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Remotely Control the Raspberry Pi using VNC

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Virtual Network Computing (VNC) is a graphical desktop sharing system that uses the Remote Frame Buffer protocol (RFB) to remotely control another computer. It transmits the keyboard and mouse events from one computer to another, relaying the graphical screen updates back in the other direction, over a network. VNC is platform-independent – a VNC viewer on one operating system may connect to a VNC server on the same or any other operating system. There are clients and servers for many GUI-based operating systems, including Java.

I will endeavour to explain how to install and use VNC with your raspberry Pi. This will allow you to see/use the Raspberry Pi’s graphical desktop remotely, using the mouse and keyboard as if you were sitting in front of your Pi.

vncViewer

Connecting to a Pi like this can save on desktop clutter, and the problem of having multiple keyboards and mice all over the place. It also means you can put your Pi somewhere else on the network, but still control it.

Generally SSH is often all you need to control your Raspberry Pi, however sometimes it is useful to be able to remote control your Raspberry Pi using the mouse and keyboard, as if using the Raspberry Pi directly.

VNC (Virtual Network Connection) is the standard for achieving just this. To use it, you have to install a VNC Server on the Raspberry Pi. There are a number of VNC server applications available, and the one I choose to use is called “tightvnc”.

Installing the VNC Server:

You can install the VNC server software using a SSH connection, or by using the Raspberry Pi Directly.

Start by entering the following command into your SSH terminal:

sudo apt-get update
sudo apt-get install tightvncserver

 vncserver-01

You will be prompted to confirm the installation by typing “Y’, and finally when installation is complete, you should see the output below:

vncserver-02

Now let’s start the VNC Server, by entering the following command into your SSH window:

vncserver :1

vncserver-03

You will be prompted to enter and confirm a password that is the password that you will need to use to connect to the Raspberry Pi remotely.. The passwords are limited to 8 characters, so I use “password”.

You will also be asked if you want to create a separate “read-only” password – say “no“.

The only command that you need to type within your SSH to start the VNC server will be:

vncserver :1

Connecting to your Raspberry Pi remotely with VNC is fine as long as your Pi does not reboot. If it does, then you either have to connect with SSH and restart the VNC Server or arrange for the VNC Server to run automatically after the Raspberry Pi reboots.

Running VNCServer at Startup:

This method will only work if you have set your Pi to automatically log into the desktop environment.

There are several different methods of arranging for some code to be run as the Pi starts. The method described here I think is the easiest to use. You can also adapt it to run other commands instead of only starting the VNC server.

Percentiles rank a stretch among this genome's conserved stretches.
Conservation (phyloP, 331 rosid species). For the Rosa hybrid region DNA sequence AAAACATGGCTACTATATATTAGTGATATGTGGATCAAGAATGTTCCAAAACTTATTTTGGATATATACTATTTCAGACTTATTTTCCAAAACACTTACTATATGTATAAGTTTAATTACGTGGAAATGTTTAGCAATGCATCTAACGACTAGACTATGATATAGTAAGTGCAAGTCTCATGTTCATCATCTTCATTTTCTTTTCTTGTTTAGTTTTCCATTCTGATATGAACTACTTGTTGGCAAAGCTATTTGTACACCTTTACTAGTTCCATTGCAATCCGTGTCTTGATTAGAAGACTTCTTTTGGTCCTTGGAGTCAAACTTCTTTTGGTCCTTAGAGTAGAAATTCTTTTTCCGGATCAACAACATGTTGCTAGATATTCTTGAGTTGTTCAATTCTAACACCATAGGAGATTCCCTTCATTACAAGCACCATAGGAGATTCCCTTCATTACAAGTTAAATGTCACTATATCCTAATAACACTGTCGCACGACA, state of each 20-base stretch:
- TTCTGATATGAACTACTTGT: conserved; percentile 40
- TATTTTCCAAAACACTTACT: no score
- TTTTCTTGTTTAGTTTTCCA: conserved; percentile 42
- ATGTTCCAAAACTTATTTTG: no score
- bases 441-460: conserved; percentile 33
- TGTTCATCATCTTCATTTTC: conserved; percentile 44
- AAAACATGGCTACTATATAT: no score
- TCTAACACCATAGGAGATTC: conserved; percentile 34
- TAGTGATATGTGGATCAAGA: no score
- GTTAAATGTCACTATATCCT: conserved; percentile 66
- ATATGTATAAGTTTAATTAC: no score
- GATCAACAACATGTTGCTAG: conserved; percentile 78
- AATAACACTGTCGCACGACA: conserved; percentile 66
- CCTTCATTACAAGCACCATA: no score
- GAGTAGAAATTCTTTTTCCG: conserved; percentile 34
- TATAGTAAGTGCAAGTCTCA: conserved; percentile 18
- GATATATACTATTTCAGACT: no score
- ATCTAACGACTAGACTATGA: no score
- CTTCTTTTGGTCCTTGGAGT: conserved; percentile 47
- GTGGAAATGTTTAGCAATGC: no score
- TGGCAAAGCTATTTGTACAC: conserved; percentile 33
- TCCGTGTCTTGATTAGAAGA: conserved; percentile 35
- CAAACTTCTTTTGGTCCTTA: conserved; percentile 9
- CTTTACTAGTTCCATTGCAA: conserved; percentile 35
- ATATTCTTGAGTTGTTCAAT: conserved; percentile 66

Step 1.

Open a Terminal session on the Pi, or connect using SSH. A new terminal or SSH session will automatically start you off in your home directory of /home/pi. If you are not in this directory, change to it by typing:

cd /home/pi

Then change to the .config directory by typing:

cd .config

Note: the ‘.’ at the start of the folder name. This makes it a hidden folder that will not show up when you type ‘ls’.

Step 2.

Issue the command below to create a new directory inside .config called ‘autostart’.

mkdir autostart

change into the newly created directory “autostart” by typing:

cd autostart

Step 3.

All that remains is to edit a new configuration file. So type the following command to open the nano editor on the new file:

nano tightvnc.desktop

vncserver-04

Add to the content of the file b the following text.

[Desktop Entry] Type=Application
Name=TightVNC
Exec=vncserver :1
StartupNotify=false

vncserver-05

Type ctrl-X and then Y to save the changes to the file.

That’s all there is to it. The next time you reboot the Raspberry Pi the VNC Server will restart automatically.

Using the VNC Viewer:

Now that you have VNC server running, now we can attempt to connect to it, but first switch to the computer from which we want to control the Raspberry Pi and setup a VNC client to connect to the Raspberry Pi.

There are many VNC clients, of which “VNCViewer” is available for most platforms, and I have found it to work very well with TightVNC.

Download and install “VNCViewer”.

When you first run VNCViewer, you will see the following:

vncViewerLogin 

Enter the IP address of your Raspberry Pi, append :1 (to indicate the port) and click on “Connect”. You will then get a warning message. Just tick the box, and click ‘Continue’.

vnc Viewer Warning

The following window will then pop-up for you to enter your password (“password”).

vnc Viewer Password

Finally, the VNC window itself should appear. From the VNC Viewer Window, you will be able to use the mouse and keyboard as if you were using the Raspberry Pi’s keyboard, mouse and monitor, but through your other computer.

As with using a SSH Client, since this is working over your network, the Raspberry Pi could be situated anywhere, as long as it is connected to your network.

vncViewer

And that’s it. Happy Baking!

 

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